Tuesday, February 4, 2014

New Release: Glanville, "Sovereignty and the Responsibility to Protect: A New History"

New from the University of Chicago Press: Sovereignty and the Responsibility to Protect: A New History, by Luke Glanville (Australian National University). A description from the Press:
In 2011, the United Nations Security Council adopted Resolution 1973, authorizing its member states to take measures to protect Libyan civilians from Muammar Gadhafi’s forces. In invoking the “responsibility to protect,” the resolution draws on the principle that sovereign states are responsible and accountable to the international community for the protection of their populations and that the international community can act to protect populations when national authorities fail to do so. The idea that sovereignty includes the responsibility to protect is often seen as a departure from the classic definition, but it actually has deep historical roots.
           
In Sovereignty and the Responsibility to Protect, Luke Glanville argues that this responsibility extends back to the sixteenth and seventeenth centuries, and that states have since been accountable for this responsibility to God, the people, and the international community. Over time, the right to national self-governance came to take priority over the protection of individual liberties, but the noninterventionist understanding of sovereignty was only firmly established in the twentieth century, and it remained for only a few decades before it was challenged by renewed claims that sovereigns are responsible for protection.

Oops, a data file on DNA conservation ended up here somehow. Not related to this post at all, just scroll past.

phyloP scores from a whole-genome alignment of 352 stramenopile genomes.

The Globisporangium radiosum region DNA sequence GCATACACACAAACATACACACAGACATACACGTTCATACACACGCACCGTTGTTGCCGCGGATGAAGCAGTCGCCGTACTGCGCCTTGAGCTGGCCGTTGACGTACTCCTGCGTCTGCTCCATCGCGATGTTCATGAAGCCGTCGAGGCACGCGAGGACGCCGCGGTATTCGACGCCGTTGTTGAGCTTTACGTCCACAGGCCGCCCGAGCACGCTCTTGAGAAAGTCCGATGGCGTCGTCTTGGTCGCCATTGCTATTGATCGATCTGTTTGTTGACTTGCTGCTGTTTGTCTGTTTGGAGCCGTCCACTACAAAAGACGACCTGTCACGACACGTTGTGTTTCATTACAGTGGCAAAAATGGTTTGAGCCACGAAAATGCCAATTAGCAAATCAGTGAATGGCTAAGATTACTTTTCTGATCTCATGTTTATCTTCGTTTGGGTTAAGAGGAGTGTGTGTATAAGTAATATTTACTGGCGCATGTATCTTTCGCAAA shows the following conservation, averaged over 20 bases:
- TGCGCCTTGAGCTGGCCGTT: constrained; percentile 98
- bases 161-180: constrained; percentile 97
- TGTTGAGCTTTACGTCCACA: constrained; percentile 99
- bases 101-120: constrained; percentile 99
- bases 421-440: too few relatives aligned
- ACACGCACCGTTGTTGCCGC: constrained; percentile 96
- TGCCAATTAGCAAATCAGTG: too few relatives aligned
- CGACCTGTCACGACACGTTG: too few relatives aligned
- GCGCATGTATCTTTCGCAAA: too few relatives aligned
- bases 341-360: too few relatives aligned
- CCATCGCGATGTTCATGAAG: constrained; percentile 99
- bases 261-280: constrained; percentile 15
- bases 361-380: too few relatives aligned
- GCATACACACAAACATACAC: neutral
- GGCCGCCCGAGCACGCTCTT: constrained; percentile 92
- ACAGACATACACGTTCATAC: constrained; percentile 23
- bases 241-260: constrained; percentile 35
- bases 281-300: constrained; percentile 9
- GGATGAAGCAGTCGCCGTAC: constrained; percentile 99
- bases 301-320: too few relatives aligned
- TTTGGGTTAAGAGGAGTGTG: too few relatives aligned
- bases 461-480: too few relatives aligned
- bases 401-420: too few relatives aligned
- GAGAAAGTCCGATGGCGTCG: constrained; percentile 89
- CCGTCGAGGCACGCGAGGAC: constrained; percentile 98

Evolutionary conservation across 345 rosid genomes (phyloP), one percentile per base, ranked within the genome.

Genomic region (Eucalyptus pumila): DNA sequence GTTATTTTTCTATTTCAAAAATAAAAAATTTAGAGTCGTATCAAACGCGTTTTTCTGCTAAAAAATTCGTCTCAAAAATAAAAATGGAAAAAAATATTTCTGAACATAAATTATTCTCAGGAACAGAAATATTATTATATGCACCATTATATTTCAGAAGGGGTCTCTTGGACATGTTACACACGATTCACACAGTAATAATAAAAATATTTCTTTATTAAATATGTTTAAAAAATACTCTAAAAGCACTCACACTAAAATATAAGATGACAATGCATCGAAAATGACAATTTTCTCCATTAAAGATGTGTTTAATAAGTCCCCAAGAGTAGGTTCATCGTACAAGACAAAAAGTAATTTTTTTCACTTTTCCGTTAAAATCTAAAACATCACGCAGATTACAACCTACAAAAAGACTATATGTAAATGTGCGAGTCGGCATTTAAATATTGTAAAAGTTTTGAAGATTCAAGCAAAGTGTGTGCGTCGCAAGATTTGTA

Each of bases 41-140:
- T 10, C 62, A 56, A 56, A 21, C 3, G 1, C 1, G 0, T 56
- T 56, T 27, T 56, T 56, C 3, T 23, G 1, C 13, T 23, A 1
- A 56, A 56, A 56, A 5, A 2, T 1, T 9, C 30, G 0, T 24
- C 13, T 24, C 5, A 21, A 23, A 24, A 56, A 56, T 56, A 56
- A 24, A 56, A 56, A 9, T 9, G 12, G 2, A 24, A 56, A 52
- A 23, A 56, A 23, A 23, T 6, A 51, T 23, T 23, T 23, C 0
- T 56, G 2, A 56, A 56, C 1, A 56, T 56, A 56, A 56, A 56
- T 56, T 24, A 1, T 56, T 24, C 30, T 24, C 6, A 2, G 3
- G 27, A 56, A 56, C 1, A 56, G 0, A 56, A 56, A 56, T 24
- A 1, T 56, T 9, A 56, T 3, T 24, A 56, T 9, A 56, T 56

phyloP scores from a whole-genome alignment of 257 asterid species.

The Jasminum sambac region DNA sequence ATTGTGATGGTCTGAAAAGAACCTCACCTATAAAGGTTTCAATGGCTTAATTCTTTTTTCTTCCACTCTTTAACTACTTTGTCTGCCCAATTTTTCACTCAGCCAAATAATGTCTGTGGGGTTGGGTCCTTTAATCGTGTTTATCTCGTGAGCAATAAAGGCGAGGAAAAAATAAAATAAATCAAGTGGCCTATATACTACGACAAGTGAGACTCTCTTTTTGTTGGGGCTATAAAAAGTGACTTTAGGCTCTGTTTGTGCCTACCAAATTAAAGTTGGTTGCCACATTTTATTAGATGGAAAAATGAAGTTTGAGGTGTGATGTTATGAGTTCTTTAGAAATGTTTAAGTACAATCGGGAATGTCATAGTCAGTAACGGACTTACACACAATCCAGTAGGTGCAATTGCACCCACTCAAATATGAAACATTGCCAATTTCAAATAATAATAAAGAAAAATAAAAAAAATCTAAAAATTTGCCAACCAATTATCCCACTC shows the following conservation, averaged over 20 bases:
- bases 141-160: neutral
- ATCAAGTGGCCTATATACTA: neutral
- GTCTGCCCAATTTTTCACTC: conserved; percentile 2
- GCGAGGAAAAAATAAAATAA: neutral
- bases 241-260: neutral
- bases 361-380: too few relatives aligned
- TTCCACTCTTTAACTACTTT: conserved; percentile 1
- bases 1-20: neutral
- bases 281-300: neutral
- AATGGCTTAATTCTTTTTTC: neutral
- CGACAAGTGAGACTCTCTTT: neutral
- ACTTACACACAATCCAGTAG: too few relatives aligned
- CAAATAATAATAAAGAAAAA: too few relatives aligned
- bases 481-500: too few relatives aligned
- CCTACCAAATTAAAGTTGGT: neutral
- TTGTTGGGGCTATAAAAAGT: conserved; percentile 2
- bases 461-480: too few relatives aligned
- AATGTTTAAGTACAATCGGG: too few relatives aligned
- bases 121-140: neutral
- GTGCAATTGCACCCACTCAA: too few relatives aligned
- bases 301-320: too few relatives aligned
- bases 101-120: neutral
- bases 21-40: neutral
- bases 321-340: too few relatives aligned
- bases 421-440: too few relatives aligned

Glanville traces the relationship between sovereignty and responsibility from the early modern period to the present day, and offers a new history with profound implications for the present.
A few blurbs:
“Luke Glanville provides a powerful corrective to the literature that sees sovereignty—and particularly the right of nonintervention—as a static norm in international politics, showing that there has always been an inherent tension between rights and responsibilities and that the ‘traditional’ meaning of sovereignty became predominant only at the end of World War II. Well-written and deeply rooted in the relevant literature, Sovereignty and the Responsibility to Protect makes a valuable contribution to scholarship in international relations.” -- Stacie Goddard, Wellesley College

"In international relations, sovereignty has often been associated with the rule of noninterference. In practice, it has been used as a veil behind which abusive governments hide. In this brilliant new book, Luke Glanville explodes the myth that sovereignty grants states carte blanche to govern however they please. In meticulous detail, Glanville shows that the theory and practice of sovereignty has always entailed responsibilities as well as rights. Sovereignty and the Responsibility to Protect forces us all to rethink how we understand, practice, and teach others about sovereignty. As such, it marks an  important contribution to the field that should be read by newcomers and old hands alike." -- Alex Bellamy, Griffith University, Australia
More information is available here.

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